For years we have known about the side effects of drinking soda. The large amounts of sugar can rot your teeth or help contribute to diabetes while the empty calories can cause obesity.
But a study commissioned by researchers at Harvard School of Public Health is showing the liquid sugar, the main ingredient in soda is causing startling changes to little girls’ hormones.
Lead author of the study Harvard Medical School professor Karin Michels said;
“Our findings provide further support for public health efforts to reduce the consumption of sugary drinks. Our study adds to increasing concern about the wide-spread consumption of sugar-sweetened drinks among children and adolescents in the USA and elsewhere.”
“The main concern is about childhood obesity, but our study suggests that age of first menstruation (menarche) occurred earlier, independently of body mass index, among girls with the highest consumption of drinks sweetened with added sugar.”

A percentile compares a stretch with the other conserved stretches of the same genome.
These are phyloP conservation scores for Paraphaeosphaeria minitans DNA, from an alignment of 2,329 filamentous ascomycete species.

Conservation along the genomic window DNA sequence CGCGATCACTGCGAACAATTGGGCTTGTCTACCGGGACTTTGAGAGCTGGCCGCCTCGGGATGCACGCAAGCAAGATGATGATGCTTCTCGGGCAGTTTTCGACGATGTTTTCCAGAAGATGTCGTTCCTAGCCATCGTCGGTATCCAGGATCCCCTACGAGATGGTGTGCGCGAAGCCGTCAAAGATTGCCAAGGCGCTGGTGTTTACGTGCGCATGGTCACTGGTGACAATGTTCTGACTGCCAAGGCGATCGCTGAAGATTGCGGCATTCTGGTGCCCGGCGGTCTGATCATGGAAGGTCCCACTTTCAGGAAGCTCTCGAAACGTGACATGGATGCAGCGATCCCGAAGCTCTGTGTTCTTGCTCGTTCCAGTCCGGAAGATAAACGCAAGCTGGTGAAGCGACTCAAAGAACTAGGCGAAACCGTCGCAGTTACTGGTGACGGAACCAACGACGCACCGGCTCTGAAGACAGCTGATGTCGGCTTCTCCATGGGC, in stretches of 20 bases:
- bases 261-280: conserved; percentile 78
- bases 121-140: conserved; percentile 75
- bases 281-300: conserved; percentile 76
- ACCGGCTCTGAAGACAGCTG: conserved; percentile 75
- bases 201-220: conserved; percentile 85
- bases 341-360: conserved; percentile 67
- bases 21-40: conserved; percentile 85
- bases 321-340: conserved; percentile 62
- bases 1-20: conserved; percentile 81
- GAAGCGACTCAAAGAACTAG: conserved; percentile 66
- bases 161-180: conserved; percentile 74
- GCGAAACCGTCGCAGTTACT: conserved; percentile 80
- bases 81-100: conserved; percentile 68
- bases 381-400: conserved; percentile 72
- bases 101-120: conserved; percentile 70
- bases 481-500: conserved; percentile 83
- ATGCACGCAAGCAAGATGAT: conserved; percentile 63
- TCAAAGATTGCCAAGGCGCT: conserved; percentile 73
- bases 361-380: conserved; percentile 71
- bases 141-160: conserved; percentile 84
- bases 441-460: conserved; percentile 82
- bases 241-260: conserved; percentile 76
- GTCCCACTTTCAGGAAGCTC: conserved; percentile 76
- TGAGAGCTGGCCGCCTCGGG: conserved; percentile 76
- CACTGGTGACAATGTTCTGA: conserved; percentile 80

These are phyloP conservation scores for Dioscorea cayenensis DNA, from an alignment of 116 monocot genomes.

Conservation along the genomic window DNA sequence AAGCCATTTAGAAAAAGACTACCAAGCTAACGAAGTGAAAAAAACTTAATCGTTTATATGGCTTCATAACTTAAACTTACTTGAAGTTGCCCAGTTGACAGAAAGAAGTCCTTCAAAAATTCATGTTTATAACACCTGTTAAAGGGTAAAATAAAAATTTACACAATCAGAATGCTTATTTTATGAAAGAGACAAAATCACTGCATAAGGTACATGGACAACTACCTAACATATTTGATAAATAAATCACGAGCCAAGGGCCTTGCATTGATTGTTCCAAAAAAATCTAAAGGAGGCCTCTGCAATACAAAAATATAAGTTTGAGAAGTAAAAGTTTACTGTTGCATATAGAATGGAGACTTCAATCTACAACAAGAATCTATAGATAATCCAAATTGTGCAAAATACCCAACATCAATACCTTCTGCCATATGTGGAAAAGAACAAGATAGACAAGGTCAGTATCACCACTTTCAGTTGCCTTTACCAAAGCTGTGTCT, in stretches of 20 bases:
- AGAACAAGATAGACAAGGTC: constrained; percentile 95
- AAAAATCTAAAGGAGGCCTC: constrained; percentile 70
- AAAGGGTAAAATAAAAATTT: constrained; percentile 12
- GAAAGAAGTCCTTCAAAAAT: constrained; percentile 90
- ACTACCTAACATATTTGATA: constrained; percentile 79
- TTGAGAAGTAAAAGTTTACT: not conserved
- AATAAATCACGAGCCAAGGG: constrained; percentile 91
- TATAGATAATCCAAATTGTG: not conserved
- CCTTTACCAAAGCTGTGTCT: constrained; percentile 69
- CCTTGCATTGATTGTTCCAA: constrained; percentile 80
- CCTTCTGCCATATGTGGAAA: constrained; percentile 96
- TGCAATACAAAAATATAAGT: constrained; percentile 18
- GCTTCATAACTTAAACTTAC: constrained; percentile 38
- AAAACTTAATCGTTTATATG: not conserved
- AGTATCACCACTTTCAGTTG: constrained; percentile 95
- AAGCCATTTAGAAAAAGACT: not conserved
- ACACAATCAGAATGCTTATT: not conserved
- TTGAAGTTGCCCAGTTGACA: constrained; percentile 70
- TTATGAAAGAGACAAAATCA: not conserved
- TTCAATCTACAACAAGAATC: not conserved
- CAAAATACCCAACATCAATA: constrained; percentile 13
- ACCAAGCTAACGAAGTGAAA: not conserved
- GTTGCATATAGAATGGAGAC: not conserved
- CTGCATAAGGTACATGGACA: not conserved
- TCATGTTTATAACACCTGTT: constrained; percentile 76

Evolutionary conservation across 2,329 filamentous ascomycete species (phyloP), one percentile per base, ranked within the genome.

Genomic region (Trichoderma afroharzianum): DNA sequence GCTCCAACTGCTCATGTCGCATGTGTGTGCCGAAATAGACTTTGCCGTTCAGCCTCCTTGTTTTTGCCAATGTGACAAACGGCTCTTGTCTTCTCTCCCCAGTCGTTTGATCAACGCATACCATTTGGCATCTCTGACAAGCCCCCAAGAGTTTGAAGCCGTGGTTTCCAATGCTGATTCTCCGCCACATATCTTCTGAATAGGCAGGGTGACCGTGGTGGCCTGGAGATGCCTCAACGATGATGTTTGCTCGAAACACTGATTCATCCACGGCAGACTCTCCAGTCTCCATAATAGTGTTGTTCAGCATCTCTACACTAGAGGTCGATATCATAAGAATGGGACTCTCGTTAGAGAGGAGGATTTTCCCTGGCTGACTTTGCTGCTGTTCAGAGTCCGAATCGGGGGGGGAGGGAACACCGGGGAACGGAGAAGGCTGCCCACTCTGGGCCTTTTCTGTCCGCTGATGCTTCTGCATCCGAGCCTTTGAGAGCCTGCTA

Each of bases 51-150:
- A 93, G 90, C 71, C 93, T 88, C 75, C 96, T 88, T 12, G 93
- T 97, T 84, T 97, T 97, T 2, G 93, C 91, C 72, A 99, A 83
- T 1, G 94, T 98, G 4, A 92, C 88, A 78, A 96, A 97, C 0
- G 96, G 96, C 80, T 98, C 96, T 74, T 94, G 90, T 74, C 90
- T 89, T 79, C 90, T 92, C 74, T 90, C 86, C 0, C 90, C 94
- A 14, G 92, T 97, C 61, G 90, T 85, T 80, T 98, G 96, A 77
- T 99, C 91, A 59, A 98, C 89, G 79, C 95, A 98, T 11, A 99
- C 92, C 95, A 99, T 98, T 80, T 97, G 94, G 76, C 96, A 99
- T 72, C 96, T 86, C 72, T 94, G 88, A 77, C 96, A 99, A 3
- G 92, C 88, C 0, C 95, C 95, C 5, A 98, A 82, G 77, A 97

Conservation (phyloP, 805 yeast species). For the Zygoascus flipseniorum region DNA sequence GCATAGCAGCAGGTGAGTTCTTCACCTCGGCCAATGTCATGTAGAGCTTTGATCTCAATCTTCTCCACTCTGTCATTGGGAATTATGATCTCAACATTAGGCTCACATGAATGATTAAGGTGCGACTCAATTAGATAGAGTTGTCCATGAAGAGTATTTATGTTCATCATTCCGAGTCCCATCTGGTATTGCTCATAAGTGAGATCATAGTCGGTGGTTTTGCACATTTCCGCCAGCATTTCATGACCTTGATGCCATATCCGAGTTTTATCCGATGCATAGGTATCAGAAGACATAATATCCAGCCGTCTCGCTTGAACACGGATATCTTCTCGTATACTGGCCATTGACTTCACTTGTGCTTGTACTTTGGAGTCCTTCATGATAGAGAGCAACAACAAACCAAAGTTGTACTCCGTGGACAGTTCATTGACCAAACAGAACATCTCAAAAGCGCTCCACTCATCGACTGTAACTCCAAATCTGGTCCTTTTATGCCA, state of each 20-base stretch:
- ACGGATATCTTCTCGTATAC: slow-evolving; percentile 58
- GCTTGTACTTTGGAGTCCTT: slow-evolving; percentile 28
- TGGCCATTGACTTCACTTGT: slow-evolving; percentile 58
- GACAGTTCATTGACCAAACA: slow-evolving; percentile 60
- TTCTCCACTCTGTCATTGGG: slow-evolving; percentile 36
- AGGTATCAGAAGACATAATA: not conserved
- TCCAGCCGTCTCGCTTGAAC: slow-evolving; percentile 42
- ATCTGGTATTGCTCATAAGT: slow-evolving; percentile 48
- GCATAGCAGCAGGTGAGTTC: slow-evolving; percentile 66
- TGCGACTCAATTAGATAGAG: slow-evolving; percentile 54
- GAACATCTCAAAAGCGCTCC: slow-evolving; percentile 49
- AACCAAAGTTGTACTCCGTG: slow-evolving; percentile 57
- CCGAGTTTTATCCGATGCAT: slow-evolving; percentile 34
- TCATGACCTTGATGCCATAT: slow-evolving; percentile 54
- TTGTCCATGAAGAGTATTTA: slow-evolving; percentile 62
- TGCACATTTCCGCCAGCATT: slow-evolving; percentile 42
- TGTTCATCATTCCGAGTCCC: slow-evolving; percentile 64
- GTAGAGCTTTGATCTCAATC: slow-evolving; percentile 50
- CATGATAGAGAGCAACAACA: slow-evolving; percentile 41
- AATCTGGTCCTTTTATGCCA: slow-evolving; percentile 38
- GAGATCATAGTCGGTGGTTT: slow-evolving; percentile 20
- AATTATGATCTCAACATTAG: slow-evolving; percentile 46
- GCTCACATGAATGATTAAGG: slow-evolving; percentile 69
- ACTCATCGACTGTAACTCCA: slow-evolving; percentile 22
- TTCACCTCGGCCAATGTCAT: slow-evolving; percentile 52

From 1996 to 2001, the researchers studied 5,583 girls between the ages of 9 and 14. They discovered a link between how much soda they drank and how early they got their period.
They found that those girls drinking more than one-and-a-half cans of soda a day over the five year time frame had their first period 2.7 months earlier than those who consumed two or less of the same drinks per week.
The researchers took into consideration that those who drink a lot of soda are also liable to have poor dietary habits, but their findings took into account other factors that may effect the girls menstrual cycle such as BMI, daily calorie intact, amount of exercise undertaken on a weekly basis and still determined that the excess consumption of sugary drinks was still to blame.
They also factored in that girls who have started to mature early tend to drink more sugary drinks as a direct result of their changing taste buds due to puberty. The study also doesn’t make any statement about whether a three month difference in when a girl gets her first period has any meaningful long term affect on her health.
In a related study it has been shown that over a period of fifty years the age at which girls get their first period has been falling.
The National Omen’s Health Network found that in the United States, 50 percent of Caucasian girls show signs of breast budding before they are even 10 years old, and experts commissioned by the group believe the sugary chemical cocktails that are sodas are to blame for girls pubescent development.